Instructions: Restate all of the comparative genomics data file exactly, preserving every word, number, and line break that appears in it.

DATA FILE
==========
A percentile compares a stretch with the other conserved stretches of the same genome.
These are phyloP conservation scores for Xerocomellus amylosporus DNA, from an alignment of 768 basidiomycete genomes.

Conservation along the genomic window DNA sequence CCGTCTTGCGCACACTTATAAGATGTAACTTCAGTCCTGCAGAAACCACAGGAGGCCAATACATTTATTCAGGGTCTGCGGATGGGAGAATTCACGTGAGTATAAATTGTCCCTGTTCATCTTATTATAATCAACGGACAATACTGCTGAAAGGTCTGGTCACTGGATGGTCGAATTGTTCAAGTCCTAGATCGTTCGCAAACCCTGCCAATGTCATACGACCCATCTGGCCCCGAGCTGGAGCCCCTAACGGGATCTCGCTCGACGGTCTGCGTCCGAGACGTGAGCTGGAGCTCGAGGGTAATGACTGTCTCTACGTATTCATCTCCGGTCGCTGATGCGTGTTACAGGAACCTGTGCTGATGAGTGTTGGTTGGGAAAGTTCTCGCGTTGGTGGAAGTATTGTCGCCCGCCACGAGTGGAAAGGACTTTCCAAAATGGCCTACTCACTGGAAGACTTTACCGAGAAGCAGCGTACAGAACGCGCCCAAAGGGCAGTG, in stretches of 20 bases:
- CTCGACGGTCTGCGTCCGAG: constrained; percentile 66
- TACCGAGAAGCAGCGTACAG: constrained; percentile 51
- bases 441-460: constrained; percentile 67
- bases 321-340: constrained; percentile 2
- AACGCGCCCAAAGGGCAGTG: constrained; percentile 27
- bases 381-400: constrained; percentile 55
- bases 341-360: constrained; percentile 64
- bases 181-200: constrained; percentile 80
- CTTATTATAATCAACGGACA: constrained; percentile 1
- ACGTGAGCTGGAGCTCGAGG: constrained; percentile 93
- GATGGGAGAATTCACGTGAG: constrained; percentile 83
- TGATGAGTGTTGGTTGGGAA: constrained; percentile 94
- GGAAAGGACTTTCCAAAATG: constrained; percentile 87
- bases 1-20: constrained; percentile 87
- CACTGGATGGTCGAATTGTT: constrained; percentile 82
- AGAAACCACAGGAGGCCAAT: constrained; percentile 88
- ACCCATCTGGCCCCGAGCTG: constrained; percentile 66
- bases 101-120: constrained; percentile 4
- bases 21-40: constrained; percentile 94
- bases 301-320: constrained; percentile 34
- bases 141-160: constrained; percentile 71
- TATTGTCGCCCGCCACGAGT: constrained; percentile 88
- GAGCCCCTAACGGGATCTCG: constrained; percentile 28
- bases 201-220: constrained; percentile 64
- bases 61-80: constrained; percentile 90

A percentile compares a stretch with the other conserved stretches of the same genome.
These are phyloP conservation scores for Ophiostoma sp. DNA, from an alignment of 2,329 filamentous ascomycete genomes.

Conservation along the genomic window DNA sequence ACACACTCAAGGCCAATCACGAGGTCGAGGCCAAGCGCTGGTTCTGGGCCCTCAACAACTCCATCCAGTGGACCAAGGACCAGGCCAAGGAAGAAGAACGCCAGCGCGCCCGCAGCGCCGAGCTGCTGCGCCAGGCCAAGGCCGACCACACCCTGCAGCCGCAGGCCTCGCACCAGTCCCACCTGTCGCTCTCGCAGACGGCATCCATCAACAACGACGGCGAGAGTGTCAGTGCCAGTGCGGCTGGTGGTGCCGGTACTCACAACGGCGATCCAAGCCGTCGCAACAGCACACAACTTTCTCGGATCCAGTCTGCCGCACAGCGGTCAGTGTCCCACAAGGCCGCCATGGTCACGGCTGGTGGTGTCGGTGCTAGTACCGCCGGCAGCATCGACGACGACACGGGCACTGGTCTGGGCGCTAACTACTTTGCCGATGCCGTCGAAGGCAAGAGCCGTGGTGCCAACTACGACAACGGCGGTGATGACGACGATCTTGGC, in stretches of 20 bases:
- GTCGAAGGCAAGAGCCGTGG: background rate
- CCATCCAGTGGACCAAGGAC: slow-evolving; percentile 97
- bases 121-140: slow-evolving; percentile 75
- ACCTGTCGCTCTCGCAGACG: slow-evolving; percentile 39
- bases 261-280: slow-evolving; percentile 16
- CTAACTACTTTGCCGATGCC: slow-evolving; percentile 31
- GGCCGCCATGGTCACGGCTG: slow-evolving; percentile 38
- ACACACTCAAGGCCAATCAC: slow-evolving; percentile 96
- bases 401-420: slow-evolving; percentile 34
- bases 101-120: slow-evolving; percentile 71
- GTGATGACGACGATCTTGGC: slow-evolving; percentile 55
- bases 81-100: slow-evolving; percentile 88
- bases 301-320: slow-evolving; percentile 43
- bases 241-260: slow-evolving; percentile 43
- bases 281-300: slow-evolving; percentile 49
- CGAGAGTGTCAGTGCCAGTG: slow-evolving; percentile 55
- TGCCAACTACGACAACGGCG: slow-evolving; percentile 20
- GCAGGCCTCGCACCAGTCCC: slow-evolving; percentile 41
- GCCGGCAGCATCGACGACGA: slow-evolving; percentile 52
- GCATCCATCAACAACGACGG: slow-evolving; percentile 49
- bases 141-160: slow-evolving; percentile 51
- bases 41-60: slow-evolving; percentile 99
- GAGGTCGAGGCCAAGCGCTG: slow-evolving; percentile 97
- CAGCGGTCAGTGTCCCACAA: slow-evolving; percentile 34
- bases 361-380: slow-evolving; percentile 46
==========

A percentile compares a stretch with the other conserved stretches of the same genome.
These are phyloP conservation scores for Xerocomellus amylosporus DNA, from an alignment of 768 basidiomycete genomes.

Conservation along the genomic window DNA sequence CCGTCTTGCGCACACTTATAAGATGTAACTTCAGTCCTGCAGAAACCACAGGAGGCCAATACATTTATTCAGGGTCTGCGGATGGGAGAATTCACGTGAGTATAAATTGTCCCTGTTCATCTTATTATAATCAACGGACAATACTGCTGAAAGGTCTGGTCACTGGATGGTCGAATTGTTCAAGTCCTAGATCGTTCGCAAACCCTGCCAATGTCATACGACCCATCTGGCCCCGAGCTGGAGCCCCTAACGGGATCTCGCTCGACGGTCTGCGTCCGAGACGTGAGCTGGAGCTCGAGGGTAATGACTGTCTCTACGTATTCATCTCCGGTCGCTGATGCGTGTTACAGGAACCTGTGCTGATGAGTGTTGGTTGGGAAAGTTCTCGCGTTGGTGGAAGTATTGTCGCCCGCCACGAGTGGAAAGGACTTTCCAAAATGGCCTACTCACTGGAAGACTTTACCGAGAAGCAGCGTACAGAACGCGCCCAAAGGGCAGTG, in stretches of 20 bases:
- CTCGACGGTCTGCGTCCGAG: constrained; percentile 66
- TACCGAGAAGCAGCGTACAG: constrained; percentile 51
- bases 441-460: constrained; percentile 67
- bases 321-340: constrained; percentile 2
- AACGCGCCCAAAGGGCAGTG: constrained; percentile 27
- bases 381-400: constrained; percentile 55
- bases 341-360: constrained; percentile 64
- bases 181-200: constrained; percentile 80
- CTTATTATAATCAACGGACA: constrained; percentile 1
- ACGTGAGCTGGAGCTCGAGG: constrained; percentile 93
- GATGGGAGAATTCACGTGAG: constrained; percentile 83
- TGATGAGTGTTGGTTGGGAA: constrained; percentile 94
- GGAAAGGACTTTCCAAAATG: constrained; percentile 87
- bases 1-20: constrained; percentile 87
- CACTGGATGGTCGAATTGTT: constrained; percentile 82
- AGAAACCACAGGAGGCCAAT: constrained; percentile 88
- ACCCATCTGGCCCCGAGCTG: constrained; percentile 66
- bases 101-120: constrained; percentile 4
- bases 21-40: constrained; percentile 94
- bases 301-320: constrained; percentile 34
- bases 141-160: constrained; percentile 71
- TATTGTCGCCCGCCACGAGT: constrained; percentile 88
- GAGCCCCTAACGGGATCTCG: constrained; percentile 28
- bases 201-220: constrained; percentile 64
- bases 61-80: constrained; percentile 90

A percentile compares a stretch with the other conserved stretches of the same genome.
These are phyloP conservation scores for Ophiostoma sp. DNA, from an alignment of 2,329 filamentous ascomycete genomes.

Conservation along the genomic window DNA sequence ACACACTCAAGGCCAATCACGAGGTCGAGGCCAAGCGCTGGTTCTGGGCCCTCAACAACTCCATCCAGTGGACCAAGGACCAGGCCAAGGAAGAAGAACGCCAGCGCGCCCGCAGCGCCGAGCTGCTGCGCCAGGCCAAGGCCGACCACACCCTGCAGCCGCAGGCCTCGCACCAGTCCCACCTGTCGCTCTCGCAGACGGCATCCATCAACAACGACGGCGAGAGTGTCAGTGCCAGTGCGGCTGGTGGTGCCGGTACTCACAACGGCGATCCAAGCCGTCGCAACAGCACACAACTTTCTCGGATCCAGTCTGCCGCACAGCGGTCAGTGTCCCACAAGGCCGCCATGGTCACGGCTGGTGGTGTCGGTGCTAGTACCGCCGGCAGCATCGACGACGACACGGGCACTGGTCTGGGCGCTAACTACTTTGCCGATGCCGTCGAAGGCAAGAGCCGTGGTGCCAACTACGACAACGGCGGTGATGACGACGATCTTGGC, in stretches of 20 bases:
- GTCGAAGGCAAGAGCCGTGG: background rate
- CCATCCAGTGGACCAAGGAC: slow-evolving; percentile 97
- bases 121-140: slow-evolving; percentile 75
- ACCTGTCGCTCTCGCAGACG: slow-evolving; percentile 39
- bases 261-280: slow-evolving; percentile 16
- CTAACTACTTTGCCGATGCC: slow-evolving; percentile 31
- GGCCGCCATGGTCACGGCTG: slow-evolving; percentile 38
- ACACACTCAAGGCCAATCAC: slow-evolving; percentile 96
- bases 401-420: slow-evolving; percentile 34
- bases 101-120: slow-evolving; percentile 71
- GTGATGACGACGATCTTGGC: slow-evolving; percentile 55
- bases 81-100: slow-evolving; percentile 88
- bases 301-320: slow-evolving; percentile 43
- bases 241-260: slow-evolving; percentile 43
- bases 281-300: slow-evolving; percentile 49
- CGAGAGTGTCAGTGCCAGTG: slow-evolving; percentile 55
- TGCCAACTACGACAACGGCG: slow-evolving; percentile 20
- GCAGGCCTCGCACCAGTCCC: slow-evolving; percentile 41
- GCCGGCAGCATCGACGACGA: slow-evolving; percentile 52
- GCATCCATCAACAACGACGG: slow-evolving; percentile 49
- bases 141-160: slow-evolving; percentile 51
- bases 41-60: slow-evolving; percentile 99
- GAGGTCGAGGCCAAGCGCTG: slow-evolving; percentile 97
- CAGCGGTCAGTGTCCCACAA: slow-evolving; percentile 34
- bases 361-380: slow-evolving; percentile 46